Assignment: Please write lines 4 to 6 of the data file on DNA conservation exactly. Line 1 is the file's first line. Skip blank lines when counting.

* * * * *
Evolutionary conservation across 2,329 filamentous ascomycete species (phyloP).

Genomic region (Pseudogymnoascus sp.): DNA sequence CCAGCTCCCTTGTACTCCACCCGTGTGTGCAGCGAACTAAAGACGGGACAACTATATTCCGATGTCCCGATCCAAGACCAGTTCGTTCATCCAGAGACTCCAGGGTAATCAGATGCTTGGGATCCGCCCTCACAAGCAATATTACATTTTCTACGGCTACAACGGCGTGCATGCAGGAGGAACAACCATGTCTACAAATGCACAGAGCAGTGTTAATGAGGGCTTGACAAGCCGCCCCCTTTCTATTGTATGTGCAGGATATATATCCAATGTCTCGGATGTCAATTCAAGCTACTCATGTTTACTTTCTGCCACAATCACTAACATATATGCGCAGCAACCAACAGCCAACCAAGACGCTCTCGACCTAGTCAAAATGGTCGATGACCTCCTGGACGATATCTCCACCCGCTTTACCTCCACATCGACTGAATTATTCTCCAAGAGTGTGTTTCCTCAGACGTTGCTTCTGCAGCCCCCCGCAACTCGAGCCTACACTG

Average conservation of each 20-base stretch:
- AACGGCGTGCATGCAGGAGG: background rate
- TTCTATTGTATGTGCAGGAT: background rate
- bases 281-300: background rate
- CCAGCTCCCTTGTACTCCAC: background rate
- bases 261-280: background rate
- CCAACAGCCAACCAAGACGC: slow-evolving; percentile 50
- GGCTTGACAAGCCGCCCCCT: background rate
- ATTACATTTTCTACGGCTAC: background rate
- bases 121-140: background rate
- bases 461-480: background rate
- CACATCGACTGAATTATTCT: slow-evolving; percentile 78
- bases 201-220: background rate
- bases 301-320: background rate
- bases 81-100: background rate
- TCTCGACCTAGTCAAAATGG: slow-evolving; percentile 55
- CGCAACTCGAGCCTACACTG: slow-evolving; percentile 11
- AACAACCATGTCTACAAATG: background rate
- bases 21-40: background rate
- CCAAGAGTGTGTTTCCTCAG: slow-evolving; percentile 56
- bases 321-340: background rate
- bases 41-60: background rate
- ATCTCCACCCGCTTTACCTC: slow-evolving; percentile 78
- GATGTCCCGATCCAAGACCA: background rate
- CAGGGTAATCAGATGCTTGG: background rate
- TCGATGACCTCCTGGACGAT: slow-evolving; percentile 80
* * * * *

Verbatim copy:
- AACGGCGTGCATGCAGGAGG: background rate
- TTCTATTGTATGTGCAGGAT: background rate
- bases 281-300: background rate